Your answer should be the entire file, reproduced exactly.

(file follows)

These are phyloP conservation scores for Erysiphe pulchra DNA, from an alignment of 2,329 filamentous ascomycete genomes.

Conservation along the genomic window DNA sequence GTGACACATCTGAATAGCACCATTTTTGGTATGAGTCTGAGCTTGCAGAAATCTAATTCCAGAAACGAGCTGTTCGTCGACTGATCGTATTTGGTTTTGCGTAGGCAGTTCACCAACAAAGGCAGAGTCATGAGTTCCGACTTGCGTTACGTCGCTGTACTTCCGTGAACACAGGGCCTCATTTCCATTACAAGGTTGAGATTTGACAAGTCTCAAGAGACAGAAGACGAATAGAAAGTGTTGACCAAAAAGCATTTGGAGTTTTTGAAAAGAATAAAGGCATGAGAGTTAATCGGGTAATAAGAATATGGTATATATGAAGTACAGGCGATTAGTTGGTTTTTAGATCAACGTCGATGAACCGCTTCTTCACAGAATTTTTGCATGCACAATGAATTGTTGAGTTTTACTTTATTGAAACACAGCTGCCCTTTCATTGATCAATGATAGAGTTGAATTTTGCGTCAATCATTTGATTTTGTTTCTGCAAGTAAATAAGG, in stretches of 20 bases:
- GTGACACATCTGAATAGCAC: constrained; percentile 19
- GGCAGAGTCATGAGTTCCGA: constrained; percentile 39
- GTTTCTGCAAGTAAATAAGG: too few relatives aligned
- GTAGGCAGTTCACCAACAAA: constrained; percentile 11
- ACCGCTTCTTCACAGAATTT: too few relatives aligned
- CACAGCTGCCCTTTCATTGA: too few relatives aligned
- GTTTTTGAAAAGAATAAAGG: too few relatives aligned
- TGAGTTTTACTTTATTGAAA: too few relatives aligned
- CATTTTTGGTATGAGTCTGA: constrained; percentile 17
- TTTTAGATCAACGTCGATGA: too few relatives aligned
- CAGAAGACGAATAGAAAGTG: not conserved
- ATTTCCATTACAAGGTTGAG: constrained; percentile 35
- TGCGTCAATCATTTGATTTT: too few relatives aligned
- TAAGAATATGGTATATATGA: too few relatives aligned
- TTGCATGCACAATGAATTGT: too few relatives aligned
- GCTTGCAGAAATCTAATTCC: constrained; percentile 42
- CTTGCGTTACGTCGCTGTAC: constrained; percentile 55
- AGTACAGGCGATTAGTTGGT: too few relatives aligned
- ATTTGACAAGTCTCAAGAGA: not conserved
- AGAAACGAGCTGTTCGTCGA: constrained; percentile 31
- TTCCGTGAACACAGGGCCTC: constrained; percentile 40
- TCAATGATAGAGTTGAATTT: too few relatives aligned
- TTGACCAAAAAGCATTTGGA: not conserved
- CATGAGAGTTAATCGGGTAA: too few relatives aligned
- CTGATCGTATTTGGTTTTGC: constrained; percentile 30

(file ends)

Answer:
These are phyloP conservation scores for Erysiphe pulchra DNA, from an alignment of 2,329 filamentous ascomycete genomes.

Conservation along the genomic window DNA sequence GTGACACATCTGAATAGCACCATTTTTGGTATGAGTCTGAGCTTGCAGAAATCTAATTCCAGAAACGAGCTGTTCGTCGACTGATCGTATTTGGTTTTGCGTAGGCAGTTCACCAACAAAGGCAGAGTCATGAGTTCCGACTTGCGTTACGTCGCTGTACTTCCGTGAACACAGGGCCTCATTTCCATTACAAGGTTGAGATTTGACAAGTCTCAAGAGACAGAAGACGAATAGAAAGTGTTGACCAAAAAGCATTTGGAGTTTTTGAAAAGAATAAAGGCATGAGAGTTAATCGGGTAATAAGAATATGGTATATATGAAGTACAGGCGATTAGTTGGTTTTTAGATCAACGTCGATGAACCGCTTCTTCACAGAATTTTTGCATGCACAATGAATTGTTGAGTTTTACTTTATTGAAACACAGCTGCCCTTTCATTGATCAATGATAGAGTTGAATTTTGCGTCAATCATTTGATTTTGTTTCTGCAAGTAAATAAGG, in stretches of 20 bases:
- GTGACACATCTGAATAGCAC: constrained; percentile 19
- GGCAGAGTCATGAGTTCCGA: constrained; percentile 39
- GTTTCTGCAAGTAAATAAGG: too few relatives aligned
- GTAGGCAGTTCACCAACAAA: constrained; percentile 11
- ACCGCTTCTTCACAGAATTT: too few relatives aligned
- CACAGCTGCCCTTTCATTGA: too few relatives aligned
- GTTTTTGAAAAGAATAAAGG: too few relatives aligned
- TGAGTTTTACTTTATTGAAA: too few relatives aligned
- CATTTTTGGTATGAGTCTGA: constrained; percentile 17
- TTTTAGATCAACGTCGATGA: too few relatives aligned
- CAGAAGACGAATAGAAAGTG: not conserved
- ATTTCCATTACAAGGTTGAG: constrained; percentile 35
- TGCGTCAATCATTTGATTTT: too few relatives aligned
- TAAGAATATGGTATATATGA: too few relatives aligned
- TTGCATGCACAATGAATTGT: too few relatives aligned
- GCTTGCAGAAATCTAATTCC: constrained; percentile 42
- CTTGCGTTACGTCGCTGTAC: constrained; percentile 55
- AGTACAGGCGATTAGTTGGT: too few relatives aligned
- ATTTGACAAGTCTCAAGAGA: not conserved
- AGAAACGAGCTGTTCGTCGA: constrained; percentile 31
- TTCCGTGAACACAGGGCCTC: constrained; percentile 40
- TCAATGATAGAGTTGAATTT: too few relatives aligned
- TTGACCAAAAAGCATTTGGA: not conserved
- CATGAGAGTTAATCGGGTAA: too few relatives aligned
- CTGATCGTATTTGGTTTTGC: constrained; percentile 30